Researchers have identified racial differences in mortality rates among older patients with autosomal dominant polycystic kidney disease (ADPKD), according to study findings presented at the virtual National Kidney Foundation 2021 Spring Clinical Meetings.
Using 201-2016 data from the US Renal Data System, Greg Mader, PhD, of RTI Health Solutions in Research Triangle Park, North Carolina, and colleagues calculated mortality rates for patients aged 65 years and older with ADPKD, including 1551 without kidney failure (mean age 76.5), and 14,756 with kidney failure (mean age 70.8 years). In the cohort without kidney failure, age-adjusted mortality was 61.9 per 1000 patient-years overall. Black patients had the highest age-adjusted mortality rate at 82.7 per 1000 patient-years, whereas White, Hispanic, Asian, and other race patients all had rates below the mean at 59.5, 41.4, 51.2, and 54.2 per 1000 patient-years, respectively.
In the cohort with end-stage kidney disease, the overall age-adjusted mortality rate was high at 129.6 per 1000 patient-years. This time White patients had the highest death rate — 136.1 per 1000 patient-years — whereas Black, Hispanic, Asian, and patients of other races had rates below the mean at 123.3, 100.3, 102.9, and 94.2 per 1000 patient-years, respectively.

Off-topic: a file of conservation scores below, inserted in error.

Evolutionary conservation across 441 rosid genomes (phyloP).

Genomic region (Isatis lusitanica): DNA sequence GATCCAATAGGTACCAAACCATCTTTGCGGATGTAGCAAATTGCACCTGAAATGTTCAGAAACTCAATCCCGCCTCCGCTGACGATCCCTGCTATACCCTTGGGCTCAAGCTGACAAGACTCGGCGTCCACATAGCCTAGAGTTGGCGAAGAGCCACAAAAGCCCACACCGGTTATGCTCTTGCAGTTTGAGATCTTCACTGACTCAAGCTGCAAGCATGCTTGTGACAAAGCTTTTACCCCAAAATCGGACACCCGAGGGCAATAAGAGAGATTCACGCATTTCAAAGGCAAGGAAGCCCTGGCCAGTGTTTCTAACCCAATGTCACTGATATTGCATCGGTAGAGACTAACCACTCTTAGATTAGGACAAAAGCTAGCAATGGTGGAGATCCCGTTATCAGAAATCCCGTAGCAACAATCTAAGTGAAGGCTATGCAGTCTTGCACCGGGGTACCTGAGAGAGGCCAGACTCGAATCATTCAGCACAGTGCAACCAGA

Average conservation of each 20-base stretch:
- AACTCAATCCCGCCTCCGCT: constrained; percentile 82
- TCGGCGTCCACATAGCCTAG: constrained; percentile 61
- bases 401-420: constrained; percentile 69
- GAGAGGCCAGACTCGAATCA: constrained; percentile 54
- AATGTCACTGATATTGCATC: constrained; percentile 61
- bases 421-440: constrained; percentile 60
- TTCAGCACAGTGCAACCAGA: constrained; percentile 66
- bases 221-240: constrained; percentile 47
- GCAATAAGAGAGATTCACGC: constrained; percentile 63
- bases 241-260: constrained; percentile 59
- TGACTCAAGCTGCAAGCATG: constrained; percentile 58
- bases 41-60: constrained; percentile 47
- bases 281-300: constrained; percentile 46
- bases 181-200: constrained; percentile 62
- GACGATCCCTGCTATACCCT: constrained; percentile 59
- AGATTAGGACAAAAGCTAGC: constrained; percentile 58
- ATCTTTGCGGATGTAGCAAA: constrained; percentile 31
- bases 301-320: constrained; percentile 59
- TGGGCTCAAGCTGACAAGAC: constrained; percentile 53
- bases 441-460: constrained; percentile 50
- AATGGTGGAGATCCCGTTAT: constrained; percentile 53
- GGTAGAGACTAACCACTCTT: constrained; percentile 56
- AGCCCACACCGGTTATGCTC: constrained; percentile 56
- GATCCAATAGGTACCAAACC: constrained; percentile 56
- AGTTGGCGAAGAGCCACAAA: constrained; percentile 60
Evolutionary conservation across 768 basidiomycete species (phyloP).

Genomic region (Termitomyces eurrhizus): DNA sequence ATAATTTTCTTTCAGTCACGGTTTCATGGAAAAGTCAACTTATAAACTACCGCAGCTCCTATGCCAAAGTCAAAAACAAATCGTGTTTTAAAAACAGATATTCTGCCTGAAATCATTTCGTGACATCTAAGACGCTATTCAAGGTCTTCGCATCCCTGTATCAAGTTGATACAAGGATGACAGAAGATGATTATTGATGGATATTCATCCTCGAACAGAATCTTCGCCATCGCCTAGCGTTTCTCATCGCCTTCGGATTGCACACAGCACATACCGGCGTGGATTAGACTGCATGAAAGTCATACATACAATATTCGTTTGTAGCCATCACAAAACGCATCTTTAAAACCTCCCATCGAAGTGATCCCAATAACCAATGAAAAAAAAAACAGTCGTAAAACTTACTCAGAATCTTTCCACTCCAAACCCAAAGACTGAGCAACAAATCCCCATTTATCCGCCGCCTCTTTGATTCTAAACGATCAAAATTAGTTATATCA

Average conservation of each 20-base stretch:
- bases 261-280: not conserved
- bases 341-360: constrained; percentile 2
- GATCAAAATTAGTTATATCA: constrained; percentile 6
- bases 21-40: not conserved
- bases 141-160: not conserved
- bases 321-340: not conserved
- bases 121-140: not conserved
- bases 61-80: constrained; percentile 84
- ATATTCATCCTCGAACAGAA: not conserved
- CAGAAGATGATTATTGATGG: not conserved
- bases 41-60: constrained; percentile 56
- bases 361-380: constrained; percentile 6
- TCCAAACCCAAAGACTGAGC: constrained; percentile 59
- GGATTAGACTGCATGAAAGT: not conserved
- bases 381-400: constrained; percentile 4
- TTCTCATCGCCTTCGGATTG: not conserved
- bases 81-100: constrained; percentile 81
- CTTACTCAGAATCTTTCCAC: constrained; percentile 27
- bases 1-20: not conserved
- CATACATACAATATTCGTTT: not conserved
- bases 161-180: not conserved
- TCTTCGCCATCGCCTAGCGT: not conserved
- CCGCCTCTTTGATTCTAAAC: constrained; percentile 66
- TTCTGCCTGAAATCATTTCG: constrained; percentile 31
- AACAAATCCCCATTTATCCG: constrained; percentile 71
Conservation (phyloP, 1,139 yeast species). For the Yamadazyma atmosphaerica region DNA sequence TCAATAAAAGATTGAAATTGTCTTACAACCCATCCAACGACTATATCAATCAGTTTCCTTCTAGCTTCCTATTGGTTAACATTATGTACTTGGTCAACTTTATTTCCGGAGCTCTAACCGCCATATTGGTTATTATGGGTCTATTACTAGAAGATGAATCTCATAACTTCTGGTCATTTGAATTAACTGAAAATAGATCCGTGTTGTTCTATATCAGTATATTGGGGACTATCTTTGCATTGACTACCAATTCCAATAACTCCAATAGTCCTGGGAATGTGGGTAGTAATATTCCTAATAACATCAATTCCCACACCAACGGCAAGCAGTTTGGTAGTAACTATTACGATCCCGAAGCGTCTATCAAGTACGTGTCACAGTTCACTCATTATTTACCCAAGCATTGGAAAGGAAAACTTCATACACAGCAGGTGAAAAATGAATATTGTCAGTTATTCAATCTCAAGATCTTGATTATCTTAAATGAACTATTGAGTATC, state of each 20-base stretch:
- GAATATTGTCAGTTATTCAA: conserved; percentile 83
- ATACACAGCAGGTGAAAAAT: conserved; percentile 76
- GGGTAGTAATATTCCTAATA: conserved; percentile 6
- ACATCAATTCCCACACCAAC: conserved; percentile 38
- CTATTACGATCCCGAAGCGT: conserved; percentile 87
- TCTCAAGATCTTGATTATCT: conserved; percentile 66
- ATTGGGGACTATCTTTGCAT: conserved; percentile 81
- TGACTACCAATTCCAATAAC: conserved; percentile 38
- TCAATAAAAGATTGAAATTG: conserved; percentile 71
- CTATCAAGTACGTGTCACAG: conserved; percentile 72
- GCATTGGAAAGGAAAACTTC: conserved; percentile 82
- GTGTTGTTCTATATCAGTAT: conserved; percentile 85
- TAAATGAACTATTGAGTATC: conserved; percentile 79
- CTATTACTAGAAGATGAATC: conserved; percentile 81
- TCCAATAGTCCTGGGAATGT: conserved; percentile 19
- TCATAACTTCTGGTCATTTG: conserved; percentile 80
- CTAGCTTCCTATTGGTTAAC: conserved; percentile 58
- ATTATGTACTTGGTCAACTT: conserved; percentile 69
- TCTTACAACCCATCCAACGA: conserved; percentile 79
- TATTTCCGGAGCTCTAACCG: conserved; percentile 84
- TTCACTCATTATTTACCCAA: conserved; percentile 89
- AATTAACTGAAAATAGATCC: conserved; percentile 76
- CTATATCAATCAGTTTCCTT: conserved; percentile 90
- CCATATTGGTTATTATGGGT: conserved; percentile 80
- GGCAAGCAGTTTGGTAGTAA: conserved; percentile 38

Only among Black men was mortality higher before kidney failure than after, indicating a possible survivorship effect.
“This would occur if black patients with ADPKD were less likely to receive dialysis or transplant and, therefore, were more likely to die prior to initiation of renal replacement therapy, with those black patients surviving to dialysis or transplant being relatively healthier than their white counterparts,” Dr Mader’s team wrote.
Mader G, Mladsi D, Zhou X, et al. Racial differences in mortality rates among elderly non-ESRD CKD and ESRD patients with autosomal dominant polycystic kidney disease (ADPKD): study findings using data from the USRDS. Presented at the virtual National Kidney Foundation 2021 Spring Clinical Meetings, April 6-10, 2021. Poster 312.